Will posted recently about Congress’ consideration of rolling back school lunch reform.
Alice Waters wrote a compelling Op-Ed in Time magazine on this point, entitled “The Fate of Our Nation Rests on School Lunches.” I don’t think such a pronouncement could be considered hyperbole. Here’s her words:
As with many institutions and universal ideas in this nation in recent years, it seems that even something as right and as basic as feeding children food that is good for them has become politicized.
By allowing fast-food culture into the cafeteria, we have effectively endorsed that industry’s values, helped facilitate the obesity epidemic, widened the achievement gap and aided an addiction to junk. Even in the short term these costs, both tangible and intangible, dwarf the budget for a universal — and real — school food program. The idea of school lunch as an egalitarian mechanism to nourish our nation’s potential has long been discarded and devalued. We are faced with an enormous crisis of health, education and inequality.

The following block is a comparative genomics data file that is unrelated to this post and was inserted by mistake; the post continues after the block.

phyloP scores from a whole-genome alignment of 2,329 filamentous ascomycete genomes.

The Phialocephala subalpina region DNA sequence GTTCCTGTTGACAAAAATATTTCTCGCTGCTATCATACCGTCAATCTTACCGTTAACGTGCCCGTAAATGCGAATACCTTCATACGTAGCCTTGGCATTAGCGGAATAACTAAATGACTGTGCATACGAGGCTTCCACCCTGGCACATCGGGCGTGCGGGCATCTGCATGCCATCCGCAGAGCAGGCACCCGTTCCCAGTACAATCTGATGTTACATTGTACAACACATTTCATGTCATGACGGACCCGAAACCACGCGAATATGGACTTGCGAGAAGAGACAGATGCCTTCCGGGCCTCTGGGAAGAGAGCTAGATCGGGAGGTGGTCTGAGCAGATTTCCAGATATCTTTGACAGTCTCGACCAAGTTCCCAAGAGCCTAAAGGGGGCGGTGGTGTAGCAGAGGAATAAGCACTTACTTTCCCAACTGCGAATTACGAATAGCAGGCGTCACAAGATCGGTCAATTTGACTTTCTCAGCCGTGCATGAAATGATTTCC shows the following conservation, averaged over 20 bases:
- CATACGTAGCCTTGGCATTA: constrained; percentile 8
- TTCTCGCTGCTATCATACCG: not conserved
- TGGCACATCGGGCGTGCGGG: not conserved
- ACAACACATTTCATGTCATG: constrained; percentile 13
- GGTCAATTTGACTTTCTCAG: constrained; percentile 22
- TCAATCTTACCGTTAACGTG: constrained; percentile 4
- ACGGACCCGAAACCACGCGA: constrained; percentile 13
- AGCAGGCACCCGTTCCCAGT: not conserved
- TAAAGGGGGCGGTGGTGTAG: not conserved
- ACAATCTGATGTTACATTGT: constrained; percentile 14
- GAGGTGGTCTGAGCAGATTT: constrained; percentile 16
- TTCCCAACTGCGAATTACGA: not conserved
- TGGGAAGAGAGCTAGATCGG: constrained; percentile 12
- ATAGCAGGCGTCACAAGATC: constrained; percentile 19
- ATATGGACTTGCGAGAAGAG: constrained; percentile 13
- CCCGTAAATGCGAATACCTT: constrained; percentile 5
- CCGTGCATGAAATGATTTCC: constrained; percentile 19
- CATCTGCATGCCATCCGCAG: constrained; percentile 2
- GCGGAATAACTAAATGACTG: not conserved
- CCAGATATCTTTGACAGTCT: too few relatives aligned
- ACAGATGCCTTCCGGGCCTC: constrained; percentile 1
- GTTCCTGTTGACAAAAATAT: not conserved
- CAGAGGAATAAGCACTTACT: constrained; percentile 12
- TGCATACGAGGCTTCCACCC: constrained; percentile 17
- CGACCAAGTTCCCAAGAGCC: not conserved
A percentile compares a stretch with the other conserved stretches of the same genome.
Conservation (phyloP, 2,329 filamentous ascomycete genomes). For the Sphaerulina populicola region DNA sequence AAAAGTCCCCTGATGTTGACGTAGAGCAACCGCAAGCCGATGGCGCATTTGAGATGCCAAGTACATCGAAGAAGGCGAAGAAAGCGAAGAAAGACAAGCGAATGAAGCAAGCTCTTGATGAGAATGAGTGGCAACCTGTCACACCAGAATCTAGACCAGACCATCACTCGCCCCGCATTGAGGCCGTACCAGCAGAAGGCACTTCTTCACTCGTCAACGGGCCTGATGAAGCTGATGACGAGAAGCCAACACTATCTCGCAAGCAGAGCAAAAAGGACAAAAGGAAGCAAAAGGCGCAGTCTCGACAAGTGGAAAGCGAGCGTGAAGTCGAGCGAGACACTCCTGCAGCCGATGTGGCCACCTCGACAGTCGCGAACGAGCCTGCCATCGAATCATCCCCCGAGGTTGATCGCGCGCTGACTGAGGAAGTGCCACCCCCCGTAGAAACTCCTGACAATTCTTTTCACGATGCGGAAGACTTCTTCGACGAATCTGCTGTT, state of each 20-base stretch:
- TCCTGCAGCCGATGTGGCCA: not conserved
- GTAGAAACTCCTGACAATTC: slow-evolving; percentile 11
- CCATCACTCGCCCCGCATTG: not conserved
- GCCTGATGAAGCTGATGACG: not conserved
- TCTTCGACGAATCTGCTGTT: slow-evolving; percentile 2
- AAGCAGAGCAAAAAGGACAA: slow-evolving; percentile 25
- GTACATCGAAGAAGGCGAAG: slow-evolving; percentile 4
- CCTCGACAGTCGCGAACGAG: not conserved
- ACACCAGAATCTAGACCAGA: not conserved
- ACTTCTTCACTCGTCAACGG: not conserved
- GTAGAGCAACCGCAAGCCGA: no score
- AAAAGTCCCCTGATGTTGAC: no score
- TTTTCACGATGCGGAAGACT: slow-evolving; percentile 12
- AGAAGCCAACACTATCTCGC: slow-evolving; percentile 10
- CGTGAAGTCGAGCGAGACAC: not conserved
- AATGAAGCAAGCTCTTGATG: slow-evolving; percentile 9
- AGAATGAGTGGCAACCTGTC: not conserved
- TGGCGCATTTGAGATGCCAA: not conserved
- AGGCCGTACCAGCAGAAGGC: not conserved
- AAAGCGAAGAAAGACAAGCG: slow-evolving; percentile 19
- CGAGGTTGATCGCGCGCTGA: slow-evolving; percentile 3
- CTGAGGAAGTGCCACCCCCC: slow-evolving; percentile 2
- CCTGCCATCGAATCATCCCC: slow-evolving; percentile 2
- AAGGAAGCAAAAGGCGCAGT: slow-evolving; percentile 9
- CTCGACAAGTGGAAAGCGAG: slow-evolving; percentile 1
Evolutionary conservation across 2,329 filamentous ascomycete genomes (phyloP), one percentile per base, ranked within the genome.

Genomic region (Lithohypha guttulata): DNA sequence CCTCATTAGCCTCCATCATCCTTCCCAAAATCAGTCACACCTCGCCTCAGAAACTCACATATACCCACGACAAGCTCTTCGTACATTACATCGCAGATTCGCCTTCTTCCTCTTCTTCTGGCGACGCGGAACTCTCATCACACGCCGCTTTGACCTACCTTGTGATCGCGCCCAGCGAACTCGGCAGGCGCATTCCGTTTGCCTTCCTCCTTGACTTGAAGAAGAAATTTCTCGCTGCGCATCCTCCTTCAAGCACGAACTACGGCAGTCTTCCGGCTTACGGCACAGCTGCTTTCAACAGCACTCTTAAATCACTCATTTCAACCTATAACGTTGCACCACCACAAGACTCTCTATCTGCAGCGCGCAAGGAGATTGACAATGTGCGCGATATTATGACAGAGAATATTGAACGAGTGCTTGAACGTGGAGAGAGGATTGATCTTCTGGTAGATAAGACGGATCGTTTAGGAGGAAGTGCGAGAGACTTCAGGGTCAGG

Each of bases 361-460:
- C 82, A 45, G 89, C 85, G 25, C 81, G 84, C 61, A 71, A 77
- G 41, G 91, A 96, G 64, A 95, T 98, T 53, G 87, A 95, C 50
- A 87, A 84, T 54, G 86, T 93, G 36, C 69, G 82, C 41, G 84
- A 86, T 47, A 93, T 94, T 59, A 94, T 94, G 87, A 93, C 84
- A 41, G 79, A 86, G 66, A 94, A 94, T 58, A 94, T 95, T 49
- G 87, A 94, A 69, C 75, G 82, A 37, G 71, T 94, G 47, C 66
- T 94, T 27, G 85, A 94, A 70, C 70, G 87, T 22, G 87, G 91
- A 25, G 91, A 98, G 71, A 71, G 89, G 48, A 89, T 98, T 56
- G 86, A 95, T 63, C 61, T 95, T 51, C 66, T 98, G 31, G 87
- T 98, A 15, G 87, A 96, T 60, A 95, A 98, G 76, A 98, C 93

We need to have the courage and conviction to establish a nutritious, sustainable, free school-lunch program for all.
Whether our elected representatives have such courage and conviction remains to be seen.
In other news, but related to the activist front, this time on environmental protection, here’s a fun, meandering article about Björk and her fight to protect natural areas in Iceland from aluminum companies.
“I’m not saying we go back to the past and live in a cave, but to have a smooth route into the 21st century it makes sense to embrace technology and give ourselves options, not have a dirty industrial revolution. We need to take a short cut to the green sh**!”